WASHINGTON (AP) — Good riddance to Campaign 2016, the election that put the “ugh” in ugly.
Headed for history books a week from Tuesday, the duel between Hillary Clinton and Donald Trump became a battle of “nasty women” and “bad hombres” vs. “deplorables” and voters who are “irredeemable.”
A beauty queen, a Gold Star family, an ex-president and his baggage, the FBI director, even the pope were drawn into the fray.
At times, the campaign rhetoric has been so raunchy it’s forced middle-school civics teachers to censor their lesson plans. Thank Trump for that.
But Americans can’t say they weren’t warned about what lay ahead.
On June 16, 2015, mere minutes into a rambling campaign announcement speech, Trump was labeling Mexican immigrants as rapists and criminals, and pledging to build “a great, great wall” to keep them out.
He’s been horrifying and-or delighting people with his provocations ever since.
Eleven Republicans were already in the race when Trump joined the field, with five still to come — a boatload of current and former governors and members of Congress among them. It was reasonable to view the impolitic nonpolitician Trump as, at best, an improbable choice to win the Republican nomination.
Clinton, by contrast, strode into the Democratic race two months earlier with a commanding resume and a sunny announcement video that instantly made her the presumed heir apparent for her party’s nomination.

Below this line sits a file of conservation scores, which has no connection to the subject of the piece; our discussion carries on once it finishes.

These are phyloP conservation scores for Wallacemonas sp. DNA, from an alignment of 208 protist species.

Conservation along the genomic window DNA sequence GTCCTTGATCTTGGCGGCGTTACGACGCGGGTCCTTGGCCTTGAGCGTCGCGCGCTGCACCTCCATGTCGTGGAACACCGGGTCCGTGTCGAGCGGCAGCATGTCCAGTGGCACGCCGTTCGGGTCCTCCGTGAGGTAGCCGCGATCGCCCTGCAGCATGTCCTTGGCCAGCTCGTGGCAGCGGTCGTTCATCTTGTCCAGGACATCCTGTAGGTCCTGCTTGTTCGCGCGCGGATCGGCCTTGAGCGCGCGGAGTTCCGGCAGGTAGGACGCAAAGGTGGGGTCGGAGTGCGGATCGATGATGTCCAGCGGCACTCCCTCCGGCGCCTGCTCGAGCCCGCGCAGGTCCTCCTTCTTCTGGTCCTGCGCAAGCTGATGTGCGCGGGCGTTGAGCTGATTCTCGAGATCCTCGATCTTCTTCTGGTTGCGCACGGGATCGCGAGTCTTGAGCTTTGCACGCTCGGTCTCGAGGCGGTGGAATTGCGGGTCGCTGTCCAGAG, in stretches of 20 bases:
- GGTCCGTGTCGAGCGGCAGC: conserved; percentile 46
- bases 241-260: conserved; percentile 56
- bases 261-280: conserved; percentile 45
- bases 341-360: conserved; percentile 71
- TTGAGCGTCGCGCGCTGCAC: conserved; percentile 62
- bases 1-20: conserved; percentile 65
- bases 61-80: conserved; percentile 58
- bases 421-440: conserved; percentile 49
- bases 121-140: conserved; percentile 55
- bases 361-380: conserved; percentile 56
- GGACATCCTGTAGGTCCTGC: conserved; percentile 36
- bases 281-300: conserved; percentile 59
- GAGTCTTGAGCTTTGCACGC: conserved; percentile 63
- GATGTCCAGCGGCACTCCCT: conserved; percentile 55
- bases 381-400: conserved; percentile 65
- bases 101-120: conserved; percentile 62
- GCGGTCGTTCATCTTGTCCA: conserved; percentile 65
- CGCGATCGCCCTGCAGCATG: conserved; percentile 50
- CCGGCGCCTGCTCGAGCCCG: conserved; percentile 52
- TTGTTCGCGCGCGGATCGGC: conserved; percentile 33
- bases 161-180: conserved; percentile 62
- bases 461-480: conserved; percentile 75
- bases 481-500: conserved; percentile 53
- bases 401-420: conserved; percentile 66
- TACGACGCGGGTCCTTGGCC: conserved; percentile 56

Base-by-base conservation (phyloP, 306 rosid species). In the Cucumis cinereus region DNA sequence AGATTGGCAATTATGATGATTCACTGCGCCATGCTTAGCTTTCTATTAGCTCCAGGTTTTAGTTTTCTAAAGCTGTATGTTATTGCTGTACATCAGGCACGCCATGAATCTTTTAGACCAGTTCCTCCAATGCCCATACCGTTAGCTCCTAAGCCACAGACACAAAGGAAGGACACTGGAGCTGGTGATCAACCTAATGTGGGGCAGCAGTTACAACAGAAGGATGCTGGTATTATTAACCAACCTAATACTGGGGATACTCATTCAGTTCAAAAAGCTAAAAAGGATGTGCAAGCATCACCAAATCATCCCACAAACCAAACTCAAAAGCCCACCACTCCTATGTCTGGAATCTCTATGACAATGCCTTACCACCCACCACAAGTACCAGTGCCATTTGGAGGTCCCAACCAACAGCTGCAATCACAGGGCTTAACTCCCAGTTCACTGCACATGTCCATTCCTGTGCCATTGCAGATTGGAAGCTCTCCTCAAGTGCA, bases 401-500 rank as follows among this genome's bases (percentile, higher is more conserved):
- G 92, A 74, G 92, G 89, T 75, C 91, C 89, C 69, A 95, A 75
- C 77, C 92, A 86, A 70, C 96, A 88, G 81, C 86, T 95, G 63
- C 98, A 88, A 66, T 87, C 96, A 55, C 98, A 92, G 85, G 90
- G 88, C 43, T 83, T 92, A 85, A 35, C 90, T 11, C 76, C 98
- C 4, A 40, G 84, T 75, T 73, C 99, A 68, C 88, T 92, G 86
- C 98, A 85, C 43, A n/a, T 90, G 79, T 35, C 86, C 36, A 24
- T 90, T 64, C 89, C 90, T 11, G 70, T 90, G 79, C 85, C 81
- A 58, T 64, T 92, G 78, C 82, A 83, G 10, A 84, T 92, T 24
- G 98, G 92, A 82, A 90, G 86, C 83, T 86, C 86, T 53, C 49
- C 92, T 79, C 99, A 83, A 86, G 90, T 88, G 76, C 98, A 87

She looked poised to finish the business of shattering “that highest, hardest glass ceiling” she couldn’t quite reach in a 2008 race against Barack Obama.
This time, it was Bernie Sanders who crashed her party and put the lie to the conceit of a cakewalk to the nomination. (Three more Democrats later joined the field, too, but without much impact.)
And thus the table was set for one of the nastiest, soul-crushing presidential campaigns in history.
In the end, no matter who wins, the next president will be one of the most unpopular ever.
“If the central promises of modern politics are peace and prosperity, we really haven’t had either for a long time,” said William Galston, a Brookings Institution scholar and former official in Bill Clinton’s administration. “That created an atmosphere of discontent and protest that affected both political parties this year.”